infinitesimal

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infinitesimal

1. Maths of, relating to, or involving a small change in the value of a variable that approaches zero as a limit
2. Maths an infinitesimal quantity

Infinitesimal

 

in mathematics, a variable quantity that approaches a limit equal to zero. In order that the concept of an infinitesimal may have an exact meaning, it is necessary to indicate the process of variation in which the given quantity becomes an infinitesimal. For example, the quantity y = 1/x is an infinitesimal for an argument x that approaches infinity, but for an x that approaches zero it proves to be infinitely large. If the limit of the variable y is finite and equal to a, then lim (y – a) = 0, and conversely. Thus, the concept of an infinitesimal can serve as the basis of a general definition of the limit of a variable. The theory of the infinitesimal is one of the methods of constructing a theory of limits.

In considering several variables involved in the same process of variation, the variables y and z are called equivalent if lim (z/y) = 1; if in this case y is infinitesimal, the y and z are called equivalent infinitesimals. The variable z is called infinitesimal with respect to y if z/y is infinitesimal. The latter fact is often written in the form z = o(y), which reads “z is o small with respect to y”. If y is infinitesimal here, then it is said that z is an infinitesimal of a higher order than y. Often, among several infinitesimals that take part in the same process of variation, one of them, let us say y, is assumed to be the principal, and the rest are compared with it. Then it is said that z is an infinitesimal of order k > 0 if lim (z/yk) exists and is not zero. If this limit is equal to zero, then z is called an infinitesimal of order higher than k. The study of the orders of different kinds of infinitesimals is one of the important problems of mathematical analysis. For the case in which the variable quantity is a function of the argument x, the following explicit definition of an infinitesimal results from the general definition of a limit: the function f(x), defined in the neighborhood of the point x0, is called an infinitesimal for x approaching x0 if, for any positive number ∊, there is a positive number δ such that for all xx0 which satisfy the condition ǀx - x0ǀ < δ, the inequality ǀf(x)ǀ < ∊ is satisfied. This fact is written in the form Infinitesimal. In the study of the function f(x) near the point x0, one takes the increment of the independent variable Δx = x - x0 as the principal infinitesimal. The formula Δy = f(xox + ox), for example, expresses the fact that the increment Δy of a differentiable function coincides with its differential dy = f’(x0x with an accuracy within an infinitesimal of an order higher than the first.

The method of the infinitesimal, or (what is the same) the method of limits, is currently the primary method of substantiating mathematical analysis, which is why it is also called infinitesimal analysis. It replaced the exhaustive method of antiquity and the method of indivisibles. The method of the infinitesimal was outlined by I. Newton in 1666 and was universally accepted after the works of A. Cauchy. Using the infinitesimal, one can define such basic concepts of analysis as convergent series, the integral, the derivative, and the differential. In addition, the method of infinitesimals serves as one of the primary methods of applying mathematics to the problems of natural science. This is connected with the fact that most of the principles of mechanics and classical physics are expressed in the form of formulas relating infinitesimal increments of the quantities under investigation, and the infinitesimal is usually used to construct the differential equations of the problem.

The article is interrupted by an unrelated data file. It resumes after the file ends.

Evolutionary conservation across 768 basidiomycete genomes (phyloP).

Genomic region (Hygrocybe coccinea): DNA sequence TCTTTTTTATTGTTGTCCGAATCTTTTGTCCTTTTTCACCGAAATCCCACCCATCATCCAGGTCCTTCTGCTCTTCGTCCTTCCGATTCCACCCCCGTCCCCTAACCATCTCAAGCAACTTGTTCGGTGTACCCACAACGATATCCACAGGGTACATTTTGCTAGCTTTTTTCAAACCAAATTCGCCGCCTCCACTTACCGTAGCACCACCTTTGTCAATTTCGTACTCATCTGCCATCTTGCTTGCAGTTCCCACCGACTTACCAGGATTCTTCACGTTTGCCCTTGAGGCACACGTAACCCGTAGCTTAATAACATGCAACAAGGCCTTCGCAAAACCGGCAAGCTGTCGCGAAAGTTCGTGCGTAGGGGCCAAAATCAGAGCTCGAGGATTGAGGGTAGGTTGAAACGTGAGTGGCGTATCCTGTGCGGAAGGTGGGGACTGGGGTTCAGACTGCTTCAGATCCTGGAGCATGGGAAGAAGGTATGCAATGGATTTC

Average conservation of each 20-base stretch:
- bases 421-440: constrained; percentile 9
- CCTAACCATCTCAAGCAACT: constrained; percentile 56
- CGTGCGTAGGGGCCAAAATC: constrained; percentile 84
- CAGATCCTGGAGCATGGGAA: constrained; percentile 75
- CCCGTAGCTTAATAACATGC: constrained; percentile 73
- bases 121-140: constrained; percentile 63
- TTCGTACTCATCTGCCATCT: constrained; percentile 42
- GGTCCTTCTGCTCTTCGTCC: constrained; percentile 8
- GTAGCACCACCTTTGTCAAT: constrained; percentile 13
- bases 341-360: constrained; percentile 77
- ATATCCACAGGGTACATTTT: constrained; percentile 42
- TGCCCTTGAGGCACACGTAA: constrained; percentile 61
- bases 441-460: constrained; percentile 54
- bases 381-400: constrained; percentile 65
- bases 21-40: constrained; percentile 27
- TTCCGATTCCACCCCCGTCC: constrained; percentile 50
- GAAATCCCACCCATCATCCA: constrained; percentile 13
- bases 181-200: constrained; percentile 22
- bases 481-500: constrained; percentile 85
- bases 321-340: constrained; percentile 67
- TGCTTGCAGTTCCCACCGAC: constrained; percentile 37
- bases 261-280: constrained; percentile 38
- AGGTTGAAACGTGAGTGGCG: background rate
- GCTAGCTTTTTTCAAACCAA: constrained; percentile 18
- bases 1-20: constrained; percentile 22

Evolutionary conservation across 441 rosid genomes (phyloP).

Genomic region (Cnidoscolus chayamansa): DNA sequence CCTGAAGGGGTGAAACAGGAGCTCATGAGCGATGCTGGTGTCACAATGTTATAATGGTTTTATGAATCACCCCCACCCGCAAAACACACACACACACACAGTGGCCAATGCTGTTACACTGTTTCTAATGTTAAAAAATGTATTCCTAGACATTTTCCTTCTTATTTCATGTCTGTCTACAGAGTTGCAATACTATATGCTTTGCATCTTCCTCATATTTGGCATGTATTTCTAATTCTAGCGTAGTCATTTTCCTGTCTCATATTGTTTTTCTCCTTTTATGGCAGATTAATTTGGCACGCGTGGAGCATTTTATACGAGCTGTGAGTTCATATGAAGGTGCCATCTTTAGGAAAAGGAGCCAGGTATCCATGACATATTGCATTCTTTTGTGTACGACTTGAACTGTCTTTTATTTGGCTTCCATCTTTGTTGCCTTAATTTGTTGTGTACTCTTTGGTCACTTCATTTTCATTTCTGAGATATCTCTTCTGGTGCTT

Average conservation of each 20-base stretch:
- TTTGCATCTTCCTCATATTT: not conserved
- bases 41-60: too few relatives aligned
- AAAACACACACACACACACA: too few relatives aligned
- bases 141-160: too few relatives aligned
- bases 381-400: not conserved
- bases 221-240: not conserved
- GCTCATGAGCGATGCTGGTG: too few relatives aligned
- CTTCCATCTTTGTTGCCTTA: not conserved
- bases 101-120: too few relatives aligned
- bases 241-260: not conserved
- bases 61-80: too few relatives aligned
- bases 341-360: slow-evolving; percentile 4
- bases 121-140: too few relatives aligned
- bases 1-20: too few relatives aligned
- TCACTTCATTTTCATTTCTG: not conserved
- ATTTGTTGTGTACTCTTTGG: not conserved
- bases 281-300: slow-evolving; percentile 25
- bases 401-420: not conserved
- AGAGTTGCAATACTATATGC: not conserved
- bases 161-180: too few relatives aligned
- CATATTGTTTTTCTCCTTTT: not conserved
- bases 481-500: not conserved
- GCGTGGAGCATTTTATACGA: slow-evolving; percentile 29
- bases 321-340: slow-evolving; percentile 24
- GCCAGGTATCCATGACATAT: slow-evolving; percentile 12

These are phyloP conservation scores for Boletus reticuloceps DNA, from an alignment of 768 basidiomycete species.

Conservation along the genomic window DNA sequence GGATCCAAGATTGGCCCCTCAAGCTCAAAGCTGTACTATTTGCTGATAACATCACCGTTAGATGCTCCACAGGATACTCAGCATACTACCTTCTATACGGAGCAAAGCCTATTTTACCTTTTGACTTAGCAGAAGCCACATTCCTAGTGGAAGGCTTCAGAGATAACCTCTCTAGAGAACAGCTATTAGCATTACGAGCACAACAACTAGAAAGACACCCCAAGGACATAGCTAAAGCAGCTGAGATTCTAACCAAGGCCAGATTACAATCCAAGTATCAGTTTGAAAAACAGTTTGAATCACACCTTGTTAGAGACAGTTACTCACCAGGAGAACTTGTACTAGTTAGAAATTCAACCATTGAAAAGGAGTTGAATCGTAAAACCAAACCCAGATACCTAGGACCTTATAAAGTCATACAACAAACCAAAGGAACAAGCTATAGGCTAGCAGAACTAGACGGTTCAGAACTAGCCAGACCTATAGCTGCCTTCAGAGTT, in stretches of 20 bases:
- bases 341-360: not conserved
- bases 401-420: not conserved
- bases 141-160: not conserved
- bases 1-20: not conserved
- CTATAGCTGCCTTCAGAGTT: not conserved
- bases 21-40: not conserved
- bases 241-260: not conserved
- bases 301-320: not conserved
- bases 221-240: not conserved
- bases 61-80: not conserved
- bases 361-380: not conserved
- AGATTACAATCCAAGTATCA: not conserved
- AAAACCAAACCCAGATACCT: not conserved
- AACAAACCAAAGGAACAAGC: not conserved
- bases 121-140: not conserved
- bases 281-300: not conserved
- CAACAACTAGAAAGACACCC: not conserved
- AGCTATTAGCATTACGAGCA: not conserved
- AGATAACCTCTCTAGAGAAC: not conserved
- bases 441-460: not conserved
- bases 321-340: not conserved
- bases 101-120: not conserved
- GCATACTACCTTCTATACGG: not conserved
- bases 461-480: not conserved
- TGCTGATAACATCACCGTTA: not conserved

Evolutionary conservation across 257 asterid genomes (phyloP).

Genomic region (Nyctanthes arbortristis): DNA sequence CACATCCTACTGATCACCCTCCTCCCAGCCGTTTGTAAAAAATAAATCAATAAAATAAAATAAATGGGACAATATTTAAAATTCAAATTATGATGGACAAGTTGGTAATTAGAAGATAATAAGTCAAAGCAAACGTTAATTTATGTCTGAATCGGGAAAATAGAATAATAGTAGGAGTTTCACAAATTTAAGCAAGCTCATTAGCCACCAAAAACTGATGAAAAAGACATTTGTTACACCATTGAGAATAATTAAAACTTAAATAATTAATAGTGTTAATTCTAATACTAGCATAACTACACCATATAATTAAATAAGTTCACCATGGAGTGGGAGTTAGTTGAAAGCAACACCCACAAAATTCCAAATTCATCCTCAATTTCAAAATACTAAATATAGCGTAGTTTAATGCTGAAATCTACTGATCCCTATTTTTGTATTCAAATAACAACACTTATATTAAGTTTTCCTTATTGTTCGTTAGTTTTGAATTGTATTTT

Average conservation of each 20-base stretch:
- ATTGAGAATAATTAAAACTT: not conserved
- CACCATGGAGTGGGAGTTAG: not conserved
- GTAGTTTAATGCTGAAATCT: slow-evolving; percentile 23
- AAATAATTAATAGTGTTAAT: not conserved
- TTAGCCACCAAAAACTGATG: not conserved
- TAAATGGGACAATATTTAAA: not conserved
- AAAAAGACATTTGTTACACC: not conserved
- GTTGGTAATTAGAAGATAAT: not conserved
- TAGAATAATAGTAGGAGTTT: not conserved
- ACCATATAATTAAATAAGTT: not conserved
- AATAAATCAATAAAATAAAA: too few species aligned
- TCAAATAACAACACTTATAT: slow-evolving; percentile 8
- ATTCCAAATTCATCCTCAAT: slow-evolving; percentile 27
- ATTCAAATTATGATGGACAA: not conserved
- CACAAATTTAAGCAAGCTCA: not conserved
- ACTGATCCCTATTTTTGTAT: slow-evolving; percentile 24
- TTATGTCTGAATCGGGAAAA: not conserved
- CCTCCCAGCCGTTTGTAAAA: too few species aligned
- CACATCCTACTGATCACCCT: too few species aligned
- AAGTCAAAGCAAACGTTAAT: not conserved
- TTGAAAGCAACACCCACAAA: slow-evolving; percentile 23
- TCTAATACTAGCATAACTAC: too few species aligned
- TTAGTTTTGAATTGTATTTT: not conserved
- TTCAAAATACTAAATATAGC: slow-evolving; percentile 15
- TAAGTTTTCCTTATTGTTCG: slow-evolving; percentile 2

S. B. STECHKIN

infinitesimal

(mathematics)
A function whose value approaches 0 as its argument approaches some specified limit.
References in periodicals archive ?
Bernoulli believes that Leibniz is committed to the existence of infinitesimals because Leibniz asserts that the continuum is actually divided into infinitely many parts.
if all the terms actually exist there will surely be infinitesimals and all
Bernoulli goes on to point out that in bodies all such divisions are (according to Leibniz) actual, so that, Bernoulli argues, infinitesimals, that is, infinitely small magnitudes, would be necessary.
In the same letter Bernoulli asserts that either all the terms in the series are not actually given, and then only finitely many are given and more could be given, or else all the terms are actually given, and there is an infinite number of them, hence infinitesimals.
Bernoulli agrees with Leibniz that such a number of the multitude of all numbers is impossible, and yet he nonetheless believes that if Leibniz is committed to an actual division of magnitude into an infinity of parts then Leibniz must be committed to the existence of infinitesimals.
opposites, the infinitesimals, have no place except in geometrical
In McLaughlin's recent article(35) we read that the strength of the infinitesimals consists in that being infinitesimal intervals they
can never be captured through measurement; infinitesimals remain forever
time interval are in fact densely packed with infinitesimal regions.
All we can say, again, is that if one argues that the arrow is moving in these infinitesimal segments, which are presumably different from 0, the absolutely indivisible, we are still faced with an abstract plurality that has not even slightly addressed the problem of the conceptualization of change.
refer to a process taking place during the infinitesimal open intervals .